The Novopolotsk project organically fits into the era of Nikita Sergeevich Khrushchev, known not only for the glorification of corn as the queen of the fields, but also for a large-scale chemistry program. In 1954, the site near Polotsk was considered the most promising for the construction of an oil refinery north of the BSSR, a year later specialists from the Lengiprogaz Institute appeared on the site of the future Novopolotsk, and the first city blocks began to be designed in Vitebsk.
A new city was being built by the whole great Soviet country. In March 1958, the construction of one of the largest oil refining complexes in Europe at that time was declared a Komsomol shock construction site. Thousands of young enthusiasts came to the banks of the Dvina, many then stayed there forever. Specialists came mainly from specialized enterprises of the RSFSR – from factories already in operation at that time in Ufa, Kuibyshev, Orsk, Angarsk.
Oleg Aleksandrovich Ktatorov (1919-1974), a brilliant man and an experienced administrator, oversaw the construction of the factory and the city. A street in this part of town, where he started in the late 1950s, is aptly named after him. A native of Khvalynsk, Saratov region, was sent to build Novopolotsk by a special decision of the Central Committee of the CPSU, having behind him rich experience in various oil refineries, including a business trip to China.
At the Novopolotsk construction site, Ktatorov immediately and seriously caught fire, and a real romantic became the director of the incoming mass of romantic Komsomol members. Already in September 1958, in the very first issue of the Znamya Novostroyki newspaper, he colorfully painted the future Novopolotsk: “It is already a large city with several thousand inhabitants … All the streets are paved and landscaped .. There are kindergartens and a nursery, a hospital city, a stadium, a park, shops, a consumer service complex, schools, etc. In the city center there is a bridge over the Western Dvina River, which adorns the city and connects old Polotsk with a young, growing city of oil workers.
The bridge was built in 1962, everything else appeared already in the 1960s, and in 1963 the refinery produced the first Belarusian gasoline. The young city had other name variations: the builder colonies were called Pionerny and Polotsk, by analogy with the Far East Komsomolsk, the name Komsomolsk-on-Dvina was proposed. Among the inhabitants of Polotsk, the expression Neftestroy has long been used.
Much of the new town has retained its unique character to this day. Thus, Novopolotsk still does not have a passenger rail connection. The main street of Novopolotsk, originally called Zelena and since 1960 called Molodezhnaya (its length is 15 kilometers), is also unique. This street became the main character of the feature film “Street Without End” released in 1973 by the famous Belarusian director Igor Dobrolyubov. The film crew got used to the local atmosphere for a long time, and ordinary citizens of Novopolotsk were filmed in crowd scenes. Not only in feature films, but also in documentaries, people of the 1960s and 1970s are smiling and cheerful, many of them have long had impressions of romantic construction. Just like that, smiling and romantic, was the first Komsomol builder Pyotr Blokhin, whose name is one of the main streets of Novopolotsk with the buildings of the Polotsk State University. Blokhin, who lived only 23 years and died absurdly in December 1961 of the flu, became one of the symbols of the budding history of Novopolotsk.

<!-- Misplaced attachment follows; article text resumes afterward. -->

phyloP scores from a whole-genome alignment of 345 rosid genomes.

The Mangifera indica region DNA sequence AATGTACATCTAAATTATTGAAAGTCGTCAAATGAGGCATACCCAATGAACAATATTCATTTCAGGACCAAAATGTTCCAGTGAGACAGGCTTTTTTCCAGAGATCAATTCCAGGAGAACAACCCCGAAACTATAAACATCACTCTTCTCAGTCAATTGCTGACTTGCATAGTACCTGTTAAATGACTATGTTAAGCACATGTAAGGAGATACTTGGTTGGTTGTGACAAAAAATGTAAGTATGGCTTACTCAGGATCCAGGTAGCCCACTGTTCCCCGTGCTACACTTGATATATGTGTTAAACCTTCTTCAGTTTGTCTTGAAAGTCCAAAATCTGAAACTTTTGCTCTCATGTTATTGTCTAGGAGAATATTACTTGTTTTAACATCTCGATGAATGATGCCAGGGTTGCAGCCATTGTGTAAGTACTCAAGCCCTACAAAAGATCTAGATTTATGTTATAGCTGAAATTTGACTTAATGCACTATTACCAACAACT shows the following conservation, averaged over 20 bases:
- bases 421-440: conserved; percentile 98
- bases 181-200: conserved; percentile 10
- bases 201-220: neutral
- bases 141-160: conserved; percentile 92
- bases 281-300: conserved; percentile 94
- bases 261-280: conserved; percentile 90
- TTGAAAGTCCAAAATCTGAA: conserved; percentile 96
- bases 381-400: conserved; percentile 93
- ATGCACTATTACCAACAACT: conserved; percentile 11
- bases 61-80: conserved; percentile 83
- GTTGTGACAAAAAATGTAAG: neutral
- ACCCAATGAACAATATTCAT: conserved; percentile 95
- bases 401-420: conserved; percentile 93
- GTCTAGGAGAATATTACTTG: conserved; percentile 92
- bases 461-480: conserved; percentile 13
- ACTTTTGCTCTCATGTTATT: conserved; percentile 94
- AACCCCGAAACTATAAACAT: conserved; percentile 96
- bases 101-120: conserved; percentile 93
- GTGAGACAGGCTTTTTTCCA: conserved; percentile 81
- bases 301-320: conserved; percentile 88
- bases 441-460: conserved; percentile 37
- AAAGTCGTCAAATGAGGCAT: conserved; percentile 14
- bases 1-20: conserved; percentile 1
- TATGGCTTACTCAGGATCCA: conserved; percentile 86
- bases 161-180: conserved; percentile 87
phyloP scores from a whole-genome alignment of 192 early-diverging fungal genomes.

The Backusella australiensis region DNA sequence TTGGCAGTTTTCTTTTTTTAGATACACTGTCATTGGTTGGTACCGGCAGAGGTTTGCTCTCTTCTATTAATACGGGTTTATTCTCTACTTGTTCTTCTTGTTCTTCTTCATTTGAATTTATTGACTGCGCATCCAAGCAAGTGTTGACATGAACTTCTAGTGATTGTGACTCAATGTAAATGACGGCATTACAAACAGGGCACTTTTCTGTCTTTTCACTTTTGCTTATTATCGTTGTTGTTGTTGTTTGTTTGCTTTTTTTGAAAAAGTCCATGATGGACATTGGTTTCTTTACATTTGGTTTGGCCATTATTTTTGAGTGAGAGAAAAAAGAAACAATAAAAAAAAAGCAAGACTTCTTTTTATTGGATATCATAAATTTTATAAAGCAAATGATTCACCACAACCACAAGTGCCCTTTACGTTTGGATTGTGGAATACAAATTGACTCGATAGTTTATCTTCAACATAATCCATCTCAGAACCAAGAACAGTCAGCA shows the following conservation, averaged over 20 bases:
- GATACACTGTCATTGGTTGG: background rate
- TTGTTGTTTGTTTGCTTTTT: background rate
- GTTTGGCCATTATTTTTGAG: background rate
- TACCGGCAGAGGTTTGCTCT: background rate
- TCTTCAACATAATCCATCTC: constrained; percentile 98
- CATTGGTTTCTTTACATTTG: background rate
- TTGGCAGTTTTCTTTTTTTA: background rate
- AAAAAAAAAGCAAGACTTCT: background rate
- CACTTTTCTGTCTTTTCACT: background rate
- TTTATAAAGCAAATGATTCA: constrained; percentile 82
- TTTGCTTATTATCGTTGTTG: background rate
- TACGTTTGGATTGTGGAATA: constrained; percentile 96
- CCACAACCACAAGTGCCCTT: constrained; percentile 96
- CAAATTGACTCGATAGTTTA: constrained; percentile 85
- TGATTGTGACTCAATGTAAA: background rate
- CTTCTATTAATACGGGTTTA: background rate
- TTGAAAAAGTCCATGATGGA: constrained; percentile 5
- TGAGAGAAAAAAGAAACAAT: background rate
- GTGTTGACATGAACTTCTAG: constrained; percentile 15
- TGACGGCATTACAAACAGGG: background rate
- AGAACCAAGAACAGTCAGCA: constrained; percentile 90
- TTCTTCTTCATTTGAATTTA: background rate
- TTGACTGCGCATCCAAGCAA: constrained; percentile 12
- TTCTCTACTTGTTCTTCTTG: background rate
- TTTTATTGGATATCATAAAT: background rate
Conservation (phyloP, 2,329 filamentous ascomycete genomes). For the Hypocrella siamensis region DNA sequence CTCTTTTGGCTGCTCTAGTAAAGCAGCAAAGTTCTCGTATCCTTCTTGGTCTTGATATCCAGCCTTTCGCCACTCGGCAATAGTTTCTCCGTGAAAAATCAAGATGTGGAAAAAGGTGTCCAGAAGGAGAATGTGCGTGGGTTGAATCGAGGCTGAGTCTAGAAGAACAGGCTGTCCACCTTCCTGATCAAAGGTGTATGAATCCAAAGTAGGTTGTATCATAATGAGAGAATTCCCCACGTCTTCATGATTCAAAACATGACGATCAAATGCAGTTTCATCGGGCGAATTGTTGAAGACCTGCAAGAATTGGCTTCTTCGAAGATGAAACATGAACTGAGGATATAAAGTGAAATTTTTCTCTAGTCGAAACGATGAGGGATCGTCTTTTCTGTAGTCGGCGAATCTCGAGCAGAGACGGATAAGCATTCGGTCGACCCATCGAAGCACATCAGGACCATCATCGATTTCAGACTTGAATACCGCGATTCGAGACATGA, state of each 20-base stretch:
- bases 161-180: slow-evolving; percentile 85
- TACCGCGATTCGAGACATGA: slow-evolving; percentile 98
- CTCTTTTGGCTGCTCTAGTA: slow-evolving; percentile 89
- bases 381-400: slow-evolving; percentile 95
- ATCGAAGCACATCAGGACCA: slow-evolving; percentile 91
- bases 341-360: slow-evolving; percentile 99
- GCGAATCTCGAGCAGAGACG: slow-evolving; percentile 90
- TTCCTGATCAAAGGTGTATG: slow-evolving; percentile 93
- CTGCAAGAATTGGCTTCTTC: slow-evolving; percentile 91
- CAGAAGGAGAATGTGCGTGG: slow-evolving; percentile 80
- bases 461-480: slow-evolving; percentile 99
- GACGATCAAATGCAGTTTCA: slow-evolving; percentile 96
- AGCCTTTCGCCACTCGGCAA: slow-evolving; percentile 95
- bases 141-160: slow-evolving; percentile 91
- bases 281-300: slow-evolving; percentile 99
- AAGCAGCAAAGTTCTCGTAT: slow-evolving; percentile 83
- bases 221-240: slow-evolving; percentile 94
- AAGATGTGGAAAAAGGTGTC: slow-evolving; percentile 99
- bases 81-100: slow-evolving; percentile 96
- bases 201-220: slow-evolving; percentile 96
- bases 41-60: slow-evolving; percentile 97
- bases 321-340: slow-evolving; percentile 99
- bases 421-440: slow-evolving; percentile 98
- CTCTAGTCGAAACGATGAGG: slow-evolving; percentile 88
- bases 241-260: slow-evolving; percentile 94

The central street of Novopolotsk became the main character of the film “Endless Street” (1973)
This history, according to the plans approved by the Council of Ministers of the BSSR in the 1970s, was to solemnly end in 2000. The city of regional subordination Novopolotsk was doomed to merge with the former Polotsk, and the number of citizens in the united agglomeration of 280,000 people was also planned. The space on the right bank of the Dvina with the villages of Cherneshchino and Ropno was also to be built. These plans were not kept silent in the offices of the authorities, they were voiced by the voice of the famous Yuri Senkevich in the popular Central Television program “Club of Travelers”. However, with the collapse of the Soviet Union, these projects successfully migrated to the archive, Polotsk and Novopolotsk long and habitually existed as separate cities, although they practically merged on the left bank of the Dvina.
The two cities are united by the Polotsk State University named after Euphrosyne of Polotsk, which celebrates its 55th anniversary in 2023: the university’s history began with a polytechnic institute, including Novopolotsk Industry was in dire need. This industry, after the construction of the Druzhba and Surgut-Polotsk oil pipelines, had a pan-European and European reach, remaining of crucial importance in modern Belarus. The appearance of modern Novopolotsk, which, according to Belstat, as of January 1, 2023 had a population of 96,620, is determined by large Naftan and Polymir factories, university science and significant sports achievements. A well-known water-skiing school far beyond the borders of Belarus has been working here for a long time and successfully, here is one of the main centers of Belarusian biathlon, the famous hammer thrower, Olympic medalist Vadim Devyatovsky is from here, The career of dozens of Belarusian national team hockey players began in Novopolotsk, among whom there are many who played a lot in the brothers Andrey and Sergey Kostitsyn of the National Hockey League. The young city on the Dvina has something and someone to be proud of.
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